LabVIEW Embedded for ARM Porting Guide - Chapter 1: Introduction

Publish Date: Oct 19, 2012 | 16 Ratings | 2.31 out of 5 |  PDF

Overview

The 32-bit RISC ARM processor architecture developed by ARM Limited is widely used across many embedded designs due to its low price, low power consumption, and wide variety of peripherals for many of the major silicon vendors. Today, the ARM family accounts for more than 75 percent of all 32-bit RISC CPUs. You can use the NI LabVIEW Embedded Module for ARM Microcontrollers for programming ARM microcontrollers with the RTX embedded operating system.

This document offers a general outline for targeting LabVIEW code to any custom ARM target. It is the first document in a five-part series that demonstrates the steps you need to take to port LabVIEW code to the Phytec LPC3180 ARM9 microcontroller. For additional information, read these chapters:

Chapter 2: Integration of LabVIEW and Keil Toolchains

Chapter 3: Implementing Elemental I/O

Chapter 4: Porting the RTX Real-Time Kernel

Chapter 5: Integrating the Real-Time Agent

Table of Contents

  1. Chapter 1 - Introduction
  2. Table of Contents
  3. Solution Files

1. Chapter 1 - Introduction

With the NI LabVIEW Embedded Module for ARM Microcontrollers, you can port LabVIEW software to any of more than 260 ARM7, ARM9, and Cortex-M3 microcontrollers for system deployment. By using a single development tool from concept to finished product, you can ease the development process and increase end quality while reducing time to market. Visit our website for more information on targeting embedded systems in LabVIEW 

Taking Your Graphical Design to a New ARM Microcontroller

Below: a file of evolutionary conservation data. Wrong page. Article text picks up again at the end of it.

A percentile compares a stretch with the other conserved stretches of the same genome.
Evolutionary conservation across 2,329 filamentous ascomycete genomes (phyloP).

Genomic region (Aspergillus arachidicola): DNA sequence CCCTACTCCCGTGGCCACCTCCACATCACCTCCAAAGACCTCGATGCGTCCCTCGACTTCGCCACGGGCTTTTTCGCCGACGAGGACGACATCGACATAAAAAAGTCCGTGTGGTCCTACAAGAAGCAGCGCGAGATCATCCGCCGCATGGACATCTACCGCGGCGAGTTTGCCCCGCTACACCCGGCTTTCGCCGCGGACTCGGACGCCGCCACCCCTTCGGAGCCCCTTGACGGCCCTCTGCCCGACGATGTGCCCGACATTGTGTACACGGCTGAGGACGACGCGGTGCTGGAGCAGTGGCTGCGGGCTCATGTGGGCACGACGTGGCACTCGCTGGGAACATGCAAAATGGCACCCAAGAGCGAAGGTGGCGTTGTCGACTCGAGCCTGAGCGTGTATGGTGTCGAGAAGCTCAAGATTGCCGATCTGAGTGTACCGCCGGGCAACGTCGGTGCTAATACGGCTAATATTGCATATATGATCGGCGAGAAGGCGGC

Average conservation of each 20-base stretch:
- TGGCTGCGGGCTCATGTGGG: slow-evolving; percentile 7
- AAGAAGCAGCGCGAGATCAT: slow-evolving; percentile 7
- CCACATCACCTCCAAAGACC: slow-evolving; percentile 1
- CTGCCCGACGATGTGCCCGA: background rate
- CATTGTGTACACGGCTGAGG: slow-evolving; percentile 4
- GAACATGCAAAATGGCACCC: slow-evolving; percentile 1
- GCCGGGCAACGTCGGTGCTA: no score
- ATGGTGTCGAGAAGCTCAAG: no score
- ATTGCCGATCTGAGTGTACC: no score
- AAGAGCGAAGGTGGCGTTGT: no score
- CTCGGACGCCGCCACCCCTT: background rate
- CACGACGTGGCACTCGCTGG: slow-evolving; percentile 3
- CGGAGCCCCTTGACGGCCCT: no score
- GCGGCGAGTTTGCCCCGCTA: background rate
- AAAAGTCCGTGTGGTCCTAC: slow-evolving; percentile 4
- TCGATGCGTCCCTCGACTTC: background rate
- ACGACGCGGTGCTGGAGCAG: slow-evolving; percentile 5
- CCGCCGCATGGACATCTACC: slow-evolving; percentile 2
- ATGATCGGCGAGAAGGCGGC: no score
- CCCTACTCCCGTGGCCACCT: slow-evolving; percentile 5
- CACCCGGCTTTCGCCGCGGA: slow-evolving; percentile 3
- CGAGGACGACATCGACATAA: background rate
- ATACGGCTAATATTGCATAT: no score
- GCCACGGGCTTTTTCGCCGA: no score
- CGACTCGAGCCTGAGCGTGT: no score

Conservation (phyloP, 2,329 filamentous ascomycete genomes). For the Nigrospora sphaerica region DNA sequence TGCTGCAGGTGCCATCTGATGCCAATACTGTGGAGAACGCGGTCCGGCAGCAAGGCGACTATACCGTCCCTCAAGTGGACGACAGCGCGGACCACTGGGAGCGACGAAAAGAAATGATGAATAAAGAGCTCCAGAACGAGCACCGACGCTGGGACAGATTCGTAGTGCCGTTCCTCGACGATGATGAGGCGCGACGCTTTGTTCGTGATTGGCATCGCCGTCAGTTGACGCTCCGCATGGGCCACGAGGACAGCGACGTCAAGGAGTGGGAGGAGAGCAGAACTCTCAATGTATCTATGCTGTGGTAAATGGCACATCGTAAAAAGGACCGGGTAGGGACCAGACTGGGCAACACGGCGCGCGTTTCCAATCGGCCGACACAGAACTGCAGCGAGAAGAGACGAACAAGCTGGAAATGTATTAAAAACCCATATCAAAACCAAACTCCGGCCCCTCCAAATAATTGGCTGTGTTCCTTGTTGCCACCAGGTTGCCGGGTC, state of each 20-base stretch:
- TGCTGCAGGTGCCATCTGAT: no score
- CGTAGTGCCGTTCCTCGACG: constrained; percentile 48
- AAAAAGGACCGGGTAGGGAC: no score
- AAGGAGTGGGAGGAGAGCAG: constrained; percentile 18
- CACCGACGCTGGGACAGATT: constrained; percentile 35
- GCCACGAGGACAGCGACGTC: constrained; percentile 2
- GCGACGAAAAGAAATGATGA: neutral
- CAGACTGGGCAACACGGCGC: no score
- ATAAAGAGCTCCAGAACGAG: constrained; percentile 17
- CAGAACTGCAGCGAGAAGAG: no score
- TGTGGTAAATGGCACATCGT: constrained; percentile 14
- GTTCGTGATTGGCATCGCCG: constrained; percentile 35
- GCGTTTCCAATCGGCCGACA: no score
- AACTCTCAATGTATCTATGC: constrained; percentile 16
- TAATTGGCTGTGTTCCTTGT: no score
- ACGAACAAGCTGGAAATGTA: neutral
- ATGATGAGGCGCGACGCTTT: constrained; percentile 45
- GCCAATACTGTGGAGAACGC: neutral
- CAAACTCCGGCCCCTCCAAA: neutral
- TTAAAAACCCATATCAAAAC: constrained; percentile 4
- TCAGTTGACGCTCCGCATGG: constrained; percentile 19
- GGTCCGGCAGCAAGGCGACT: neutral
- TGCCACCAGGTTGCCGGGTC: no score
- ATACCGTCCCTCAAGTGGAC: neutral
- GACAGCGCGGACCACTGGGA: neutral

While the LabVIEW Embedded Module for ARM features several example targets including the Keil MCB2300 and the Luminary Micro EK-LM3S8962 evaluation boards, there are a large number of additional ARM microcontrollers that LabVIEW can target. This document offers a general process for incorporating a new ARM target provided it meets hardware and software requirements. This specific example demonstrates a Philips NXP LPC3180 ARM9 microcontroller on the phyCORE-ARM9/LPC3180 evaluation board.                                           

A general process for incorporating a new ARM target follows these basic steps:

  • Porting the RTX Real-Time Kernel
  • Integrating the Real-Time Agent module for debugging
  • Creating the target in LabVIEW and incorporating the Keil toolchain
  • Developing peripheral and I/O drivers

Note that while this tutorial demonstrates specific steps taken to incorporate the Phytec LPC3180 evaluation board, it provides a generic guideline for each process that you can apply to any target. To incorporate an arbitrary ARM microcontroller, you need to custom tailor many of the step details provided below to the specific microcontroller.

At the time this article was written, the RTX Real-Time Kernel and Real-Time Agent module had not been developed for the LPC3180. Therefore, this tutorial demonstrates all four processes. However, this may not be necessary for all targets. For more information about incorporating the RTX Real-Time Kernel and the Real-Time Agent module, see chapters 4 and 5.

This tutorial assumes that you have the LabVIEW Microprocessor SDK installed. If this is not the case, see the following tutorial on modifying the generic 'Other' target that is installed by the LabVIEW Embedded Module for ARM Microcontrollers. Visit our website for more information on targeting ARM embedded systems in LabVIEW.

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2. Table of Contents

Chapter 2: Integration of LabVIEW and KEIL Toolchains

Chapter 3: Implementing Elemental I/O

Chapter 4: RTX Real-Time Kernel

Chapter 5: Integrating the Real-Time Agent

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3. Solution Files

The following files provide a complete solution for each chapter of this document. Use these files to follow along with the guide, or use the LPC3180 folder in the chapter 3 files for the final working solution.

Note: You will need a .RAR extraction utility (ex. WinRAR) to decompress these files.

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